Thursday, December 01, 2005

Theological incorrectness - when people behave how they shouldn't....sort of   posted by Razib @ 12/01/2005 08:09:00 PM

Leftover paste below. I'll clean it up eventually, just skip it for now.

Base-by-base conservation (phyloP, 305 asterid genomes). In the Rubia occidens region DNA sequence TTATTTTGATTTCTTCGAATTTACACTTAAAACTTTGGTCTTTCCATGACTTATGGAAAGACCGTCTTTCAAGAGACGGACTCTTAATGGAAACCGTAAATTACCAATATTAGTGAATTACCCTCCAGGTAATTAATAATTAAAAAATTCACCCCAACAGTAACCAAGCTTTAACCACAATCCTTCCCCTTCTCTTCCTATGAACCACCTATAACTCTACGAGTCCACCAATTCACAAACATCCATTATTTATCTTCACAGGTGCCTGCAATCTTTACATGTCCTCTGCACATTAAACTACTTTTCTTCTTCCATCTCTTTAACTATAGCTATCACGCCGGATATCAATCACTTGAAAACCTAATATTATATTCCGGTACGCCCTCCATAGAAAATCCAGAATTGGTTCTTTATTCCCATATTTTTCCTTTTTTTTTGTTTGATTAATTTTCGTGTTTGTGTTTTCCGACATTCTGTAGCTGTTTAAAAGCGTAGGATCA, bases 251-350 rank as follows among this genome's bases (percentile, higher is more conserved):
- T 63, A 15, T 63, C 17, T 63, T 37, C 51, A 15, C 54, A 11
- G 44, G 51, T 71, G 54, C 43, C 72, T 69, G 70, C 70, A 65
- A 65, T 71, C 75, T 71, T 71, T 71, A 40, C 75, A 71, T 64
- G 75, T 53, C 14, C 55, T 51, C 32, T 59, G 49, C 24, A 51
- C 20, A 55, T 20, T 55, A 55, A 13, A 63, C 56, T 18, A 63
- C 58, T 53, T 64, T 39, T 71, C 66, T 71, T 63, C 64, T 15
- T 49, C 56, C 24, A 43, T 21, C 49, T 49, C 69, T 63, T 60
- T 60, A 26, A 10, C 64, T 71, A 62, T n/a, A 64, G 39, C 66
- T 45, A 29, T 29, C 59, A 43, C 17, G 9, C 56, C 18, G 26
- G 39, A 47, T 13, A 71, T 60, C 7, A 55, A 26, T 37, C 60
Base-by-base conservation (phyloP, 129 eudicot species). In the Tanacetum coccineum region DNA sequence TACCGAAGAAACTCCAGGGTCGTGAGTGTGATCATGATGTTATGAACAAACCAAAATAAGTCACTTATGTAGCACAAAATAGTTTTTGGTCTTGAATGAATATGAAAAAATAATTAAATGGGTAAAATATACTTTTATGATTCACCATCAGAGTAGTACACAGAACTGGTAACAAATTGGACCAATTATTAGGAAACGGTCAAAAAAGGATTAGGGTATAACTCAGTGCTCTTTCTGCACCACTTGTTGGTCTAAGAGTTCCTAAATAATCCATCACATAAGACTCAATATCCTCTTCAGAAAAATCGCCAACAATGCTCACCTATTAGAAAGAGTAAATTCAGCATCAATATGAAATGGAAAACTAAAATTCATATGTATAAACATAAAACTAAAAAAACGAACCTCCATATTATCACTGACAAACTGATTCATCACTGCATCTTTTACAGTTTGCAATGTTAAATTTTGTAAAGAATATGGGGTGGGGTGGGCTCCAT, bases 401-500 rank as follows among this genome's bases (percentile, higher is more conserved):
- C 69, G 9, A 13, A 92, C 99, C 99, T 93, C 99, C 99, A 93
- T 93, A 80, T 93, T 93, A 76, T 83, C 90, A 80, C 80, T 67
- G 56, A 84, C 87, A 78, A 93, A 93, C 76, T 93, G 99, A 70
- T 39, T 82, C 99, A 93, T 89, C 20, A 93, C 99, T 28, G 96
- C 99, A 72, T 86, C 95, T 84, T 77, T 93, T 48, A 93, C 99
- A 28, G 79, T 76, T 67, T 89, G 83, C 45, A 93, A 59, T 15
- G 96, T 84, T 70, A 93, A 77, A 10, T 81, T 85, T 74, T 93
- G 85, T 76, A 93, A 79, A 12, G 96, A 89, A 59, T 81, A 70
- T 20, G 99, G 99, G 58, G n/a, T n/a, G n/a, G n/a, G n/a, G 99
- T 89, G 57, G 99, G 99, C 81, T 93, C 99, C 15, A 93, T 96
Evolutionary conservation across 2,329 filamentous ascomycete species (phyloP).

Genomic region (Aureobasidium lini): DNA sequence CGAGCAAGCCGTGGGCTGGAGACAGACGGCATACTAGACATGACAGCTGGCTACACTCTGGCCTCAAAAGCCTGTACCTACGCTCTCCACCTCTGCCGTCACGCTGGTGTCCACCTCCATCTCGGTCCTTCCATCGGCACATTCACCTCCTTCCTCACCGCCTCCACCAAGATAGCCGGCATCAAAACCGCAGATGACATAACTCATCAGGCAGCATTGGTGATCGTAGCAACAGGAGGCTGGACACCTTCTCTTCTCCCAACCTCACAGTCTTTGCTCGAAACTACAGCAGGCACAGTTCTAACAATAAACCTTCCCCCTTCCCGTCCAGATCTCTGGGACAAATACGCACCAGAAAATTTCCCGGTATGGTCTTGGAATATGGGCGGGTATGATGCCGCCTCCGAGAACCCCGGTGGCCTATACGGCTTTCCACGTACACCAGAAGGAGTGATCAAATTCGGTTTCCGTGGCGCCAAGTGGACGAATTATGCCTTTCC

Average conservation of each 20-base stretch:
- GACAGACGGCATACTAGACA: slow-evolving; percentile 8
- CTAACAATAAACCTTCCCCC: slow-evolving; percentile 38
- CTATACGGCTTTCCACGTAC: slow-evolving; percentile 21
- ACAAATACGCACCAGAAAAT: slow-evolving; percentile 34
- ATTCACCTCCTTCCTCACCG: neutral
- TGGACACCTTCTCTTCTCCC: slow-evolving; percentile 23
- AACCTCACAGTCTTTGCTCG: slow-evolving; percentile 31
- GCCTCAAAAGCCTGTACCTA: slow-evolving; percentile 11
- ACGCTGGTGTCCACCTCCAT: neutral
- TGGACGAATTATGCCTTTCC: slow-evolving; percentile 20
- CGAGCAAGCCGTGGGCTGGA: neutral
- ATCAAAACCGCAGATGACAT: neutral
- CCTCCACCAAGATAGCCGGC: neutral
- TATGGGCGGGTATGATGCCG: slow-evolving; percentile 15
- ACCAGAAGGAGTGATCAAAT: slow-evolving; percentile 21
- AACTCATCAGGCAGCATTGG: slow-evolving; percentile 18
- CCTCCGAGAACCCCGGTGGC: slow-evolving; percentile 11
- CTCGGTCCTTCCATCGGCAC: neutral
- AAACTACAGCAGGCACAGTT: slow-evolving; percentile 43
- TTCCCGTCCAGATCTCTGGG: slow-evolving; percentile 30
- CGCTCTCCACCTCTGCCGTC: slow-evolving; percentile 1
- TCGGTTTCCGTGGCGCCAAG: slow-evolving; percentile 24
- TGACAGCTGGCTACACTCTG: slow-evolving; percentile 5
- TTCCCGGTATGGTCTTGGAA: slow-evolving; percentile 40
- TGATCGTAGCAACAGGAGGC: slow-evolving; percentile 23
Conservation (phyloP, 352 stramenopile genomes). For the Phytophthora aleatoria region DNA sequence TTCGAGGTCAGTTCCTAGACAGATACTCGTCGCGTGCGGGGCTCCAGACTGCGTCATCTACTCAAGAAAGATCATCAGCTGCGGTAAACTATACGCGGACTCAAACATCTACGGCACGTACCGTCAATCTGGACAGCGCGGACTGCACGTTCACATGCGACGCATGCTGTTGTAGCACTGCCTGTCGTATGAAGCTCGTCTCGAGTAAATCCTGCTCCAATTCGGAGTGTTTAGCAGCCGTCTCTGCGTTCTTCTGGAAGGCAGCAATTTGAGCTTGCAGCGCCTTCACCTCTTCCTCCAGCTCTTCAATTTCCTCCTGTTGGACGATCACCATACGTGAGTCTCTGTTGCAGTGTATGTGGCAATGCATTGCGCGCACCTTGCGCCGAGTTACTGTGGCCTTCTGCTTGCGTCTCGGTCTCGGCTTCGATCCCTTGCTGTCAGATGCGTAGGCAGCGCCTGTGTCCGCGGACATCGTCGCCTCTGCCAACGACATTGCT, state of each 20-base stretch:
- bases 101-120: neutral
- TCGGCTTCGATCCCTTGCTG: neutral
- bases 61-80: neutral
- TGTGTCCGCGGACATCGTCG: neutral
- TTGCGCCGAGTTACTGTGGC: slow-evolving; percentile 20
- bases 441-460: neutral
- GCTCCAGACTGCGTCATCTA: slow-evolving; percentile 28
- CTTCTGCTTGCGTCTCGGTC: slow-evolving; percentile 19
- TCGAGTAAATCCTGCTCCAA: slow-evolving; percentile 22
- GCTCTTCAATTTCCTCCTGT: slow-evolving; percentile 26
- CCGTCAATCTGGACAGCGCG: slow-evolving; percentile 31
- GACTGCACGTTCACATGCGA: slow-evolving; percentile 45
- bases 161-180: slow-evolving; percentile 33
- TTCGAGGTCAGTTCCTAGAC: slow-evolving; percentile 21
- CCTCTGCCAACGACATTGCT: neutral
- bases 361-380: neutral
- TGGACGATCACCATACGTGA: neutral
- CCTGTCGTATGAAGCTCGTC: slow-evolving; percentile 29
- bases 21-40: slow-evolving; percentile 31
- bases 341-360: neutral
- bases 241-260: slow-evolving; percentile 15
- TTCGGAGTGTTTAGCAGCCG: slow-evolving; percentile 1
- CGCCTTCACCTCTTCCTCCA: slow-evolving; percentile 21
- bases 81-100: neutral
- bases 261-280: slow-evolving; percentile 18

By now most of you have heard about the female Belgian convert to Islam who killed herself in a suicide bombing attempt. Some of you may wonder as to the validity of the imprimatur Islam gives such behavior. Some of you may also know that there is a question as the validity of suicide bombings within Islam. And I'm sure that most of you have become weary of the inane formula that "Islam is peace" in the context of a world where the "religion of peace" is one of the major loci of conflict. To understand these questions we need to get below surface reflections, folk psychology and sociology. One must move past facile quasi-Marxist narratives of economic deprivation, therapeutically modeled psychologies of envy, or tautologically derived assertions that only evil individuals could commit evil acts.